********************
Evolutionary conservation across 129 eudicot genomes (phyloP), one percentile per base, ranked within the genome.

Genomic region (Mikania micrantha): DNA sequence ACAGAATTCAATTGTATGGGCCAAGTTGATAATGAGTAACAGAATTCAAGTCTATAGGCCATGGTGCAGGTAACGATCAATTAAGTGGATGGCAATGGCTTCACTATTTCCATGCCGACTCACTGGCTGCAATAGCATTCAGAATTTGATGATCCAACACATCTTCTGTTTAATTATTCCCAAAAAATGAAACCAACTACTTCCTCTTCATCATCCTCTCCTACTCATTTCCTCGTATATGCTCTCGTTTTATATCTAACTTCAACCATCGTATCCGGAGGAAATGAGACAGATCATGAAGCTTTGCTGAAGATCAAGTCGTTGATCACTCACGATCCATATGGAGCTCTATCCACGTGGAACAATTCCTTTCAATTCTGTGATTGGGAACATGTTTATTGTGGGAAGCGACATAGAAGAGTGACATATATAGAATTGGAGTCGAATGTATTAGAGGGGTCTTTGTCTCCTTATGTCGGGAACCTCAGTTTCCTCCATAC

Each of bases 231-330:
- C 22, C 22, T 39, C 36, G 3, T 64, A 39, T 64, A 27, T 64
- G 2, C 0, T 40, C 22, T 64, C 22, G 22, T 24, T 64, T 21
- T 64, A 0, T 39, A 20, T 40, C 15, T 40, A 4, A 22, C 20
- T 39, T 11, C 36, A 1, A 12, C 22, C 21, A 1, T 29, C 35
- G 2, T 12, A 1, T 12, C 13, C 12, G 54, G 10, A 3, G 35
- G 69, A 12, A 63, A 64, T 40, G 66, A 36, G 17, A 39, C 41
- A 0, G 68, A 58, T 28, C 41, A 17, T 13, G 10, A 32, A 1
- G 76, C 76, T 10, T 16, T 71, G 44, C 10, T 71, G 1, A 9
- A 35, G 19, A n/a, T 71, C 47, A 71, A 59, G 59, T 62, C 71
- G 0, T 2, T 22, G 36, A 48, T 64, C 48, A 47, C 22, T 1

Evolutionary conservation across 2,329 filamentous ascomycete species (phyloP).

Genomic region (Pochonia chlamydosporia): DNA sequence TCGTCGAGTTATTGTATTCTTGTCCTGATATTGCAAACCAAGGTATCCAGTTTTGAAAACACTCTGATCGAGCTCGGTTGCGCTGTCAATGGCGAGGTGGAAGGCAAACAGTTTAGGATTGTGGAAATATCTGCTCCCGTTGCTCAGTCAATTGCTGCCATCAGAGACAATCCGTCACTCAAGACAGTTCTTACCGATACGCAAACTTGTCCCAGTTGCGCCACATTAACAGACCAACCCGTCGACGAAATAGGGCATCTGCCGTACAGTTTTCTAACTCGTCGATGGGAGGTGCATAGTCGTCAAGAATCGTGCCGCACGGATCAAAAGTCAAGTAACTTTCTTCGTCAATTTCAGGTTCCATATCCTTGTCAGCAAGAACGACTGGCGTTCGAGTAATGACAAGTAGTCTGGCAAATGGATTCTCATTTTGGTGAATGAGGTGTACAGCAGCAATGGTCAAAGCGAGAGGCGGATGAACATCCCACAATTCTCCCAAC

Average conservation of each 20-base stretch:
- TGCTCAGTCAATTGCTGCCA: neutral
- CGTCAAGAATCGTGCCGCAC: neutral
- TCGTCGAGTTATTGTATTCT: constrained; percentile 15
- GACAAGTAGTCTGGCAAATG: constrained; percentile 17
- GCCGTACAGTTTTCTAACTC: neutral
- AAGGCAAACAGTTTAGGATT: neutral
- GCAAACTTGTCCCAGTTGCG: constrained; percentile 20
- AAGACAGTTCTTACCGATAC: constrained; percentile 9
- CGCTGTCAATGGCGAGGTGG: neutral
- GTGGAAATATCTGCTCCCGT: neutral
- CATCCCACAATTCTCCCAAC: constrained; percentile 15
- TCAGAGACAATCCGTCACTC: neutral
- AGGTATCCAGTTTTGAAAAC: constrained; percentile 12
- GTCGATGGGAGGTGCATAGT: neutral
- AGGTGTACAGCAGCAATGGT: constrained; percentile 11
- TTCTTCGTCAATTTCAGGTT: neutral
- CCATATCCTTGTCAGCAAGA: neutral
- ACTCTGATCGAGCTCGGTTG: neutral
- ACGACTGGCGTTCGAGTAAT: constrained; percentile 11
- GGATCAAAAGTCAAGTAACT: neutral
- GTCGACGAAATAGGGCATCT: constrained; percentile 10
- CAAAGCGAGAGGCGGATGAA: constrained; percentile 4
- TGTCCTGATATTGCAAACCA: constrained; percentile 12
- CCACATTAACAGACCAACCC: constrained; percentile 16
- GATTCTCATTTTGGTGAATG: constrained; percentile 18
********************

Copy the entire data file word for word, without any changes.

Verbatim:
Evolutionary conservation across 129 eudicot genomes (phyloP), one percentile per base, ranked within the genome.

Genomic region (Mikania micrantha): DNA sequence ACAGAATTCAATTGTATGGGCCAAGTTGATAATGAGTAACAGAATTCAAGTCTATAGGCCATGGTGCAGGTAACGATCAATTAAGTGGATGGCAATGGCTTCACTATTTCCATGCCGACTCACTGGCTGCAATAGCATTCAGAATTTGATGATCCAACACATCTTCTGTTTAATTATTCCCAAAAAATGAAACCAACTACTTCCTCTTCATCATCCTCTCCTACTCATTTCCTCGTATATGCTCTCGTTTTATATCTAACTTCAACCATCGTATCCGGAGGAAATGAGACAGATCATGAAGCTTTGCTGAAGATCAAGTCGTTGATCACTCACGATCCATATGGAGCTCTATCCACGTGGAACAATTCCTTTCAATTCTGTGATTGGGAACATGTTTATTGTGGGAAGCGACATAGAAGAGTGACATATATAGAATTGGAGTCGAATGTATTAGAGGGGTCTTTGTCTCCTTATGTCGGGAACCTCAGTTTCCTCCATAC

Each of bases 231-330:
- C 22, C 22, T 39, C 36, G 3, T 64, A 39, T 64, A 27, T 64
- G 2, C 0, T 40, C 22, T 64, C 22, G 22, T 24, T 64, T 21
- T 64, A 0, T 39, A 20, T 40, C 15, T 40, A 4, A 22, C 20
- T 39, T 11, C 36, A 1, A 12, C 22, C 21, A 1, T 29, C 35
- G 2, T 12, A 1, T 12, C 13, C 12, G 54, G 10, A 3, G 35
- G 69, A 12, A 63, A 64, T 40, G 66, A 36, G 17, A 39, C 41
- A 0, G 68, A 58, T 28, C 41, A 17, T 13, G 10, A 32, A 1
- G 76, C 76, T 10, T 16, T 71, G 44, C 10, T 71, G 1, A 9
- A 35, G 19, A n/a, T 71, C 47, A 71, A 59, G 59, T 62, C 71
- G 0, T 2, T 22, G 36, A 48, T 64, C 48, A 47, C 22, T 1

Evolutionary conservation across 2,329 filamentous ascomycete species (phyloP).

Genomic region (Pochonia chlamydosporia): DNA sequence TCGTCGAGTTATTGTATTCTTGTCCTGATATTGCAAACCAAGGTATCCAGTTTTGAAAACACTCTGATCGAGCTCGGTTGCGCTGTCAATGGCGAGGTGGAAGGCAAACAGTTTAGGATTGTGGAAATATCTGCTCCCGTTGCTCAGTCAATTGCTGCCATCAGAGACAATCCGTCACTCAAGACAGTTCTTACCGATACGCAAACTTGTCCCAGTTGCGCCACATTAACAGACCAACCCGTCGACGAAATAGGGCATCTGCCGTACAGTTTTCTAACTCGTCGATGGGAGGTGCATAGTCGTCAAGAATCGTGCCGCACGGATCAAAAGTCAAGTAACTTTCTTCGTCAATTTCAGGTTCCATATCCTTGTCAGCAAGAACGACTGGCGTTCGAGTAATGACAAGTAGTCTGGCAAATGGATTCTCATTTTGGTGAATGAGGTGTACAGCAGCAATGGTCAAAGCGAGAGGCGGATGAACATCCCACAATTCTCCCAAC

Average conservation of each 20-base stretch:
- TGCTCAGTCAATTGCTGCCA: neutral
- CGTCAAGAATCGTGCCGCAC: neutral
- TCGTCGAGTTATTGTATTCT: constrained; percentile 15
- GACAAGTAGTCTGGCAAATG: constrained; percentile 17
- GCCGTACAGTTTTCTAACTC: neutral
- AAGGCAAACAGTTTAGGATT: neutral
- GCAAACTTGTCCCAGTTGCG: constrained; percentile 20
- AAGACAGTTCTTACCGATAC: constrained; percentile 9
- CGCTGTCAATGGCGAGGTGG: neutral
- GTGGAAATATCTGCTCCCGT: neutral
- CATCCCACAATTCTCCCAAC: constrained; percentile 15
- TCAGAGACAATCCGTCACTC: neutral
- AGGTATCCAGTTTTGAAAAC: constrained; percentile 12
- GTCGATGGGAGGTGCATAGT: neutral
- AGGTGTACAGCAGCAATGGT: constrained; percentile 11
- TTCTTCGTCAATTTCAGGTT: neutral
- CCATATCCTTGTCAGCAAGA: neutral
- ACTCTGATCGAGCTCGGTTG: neutral
- ACGACTGGCGTTCGAGTAAT: constrained; percentile 11
- GGATCAAAAGTCAAGTAACT: neutral
- GTCGACGAAATAGGGCATCT: constrained; percentile 10
- CAAAGCGAGAGGCGGATGAA: constrained; percentile 4
- TGTCCTGATATTGCAAACCA: constrained; percentile 12
- CCACATTAACAGACCAACCC: constrained; percentile 16
- GATTCTCATTTTGGTGAATG: constrained; percentile 18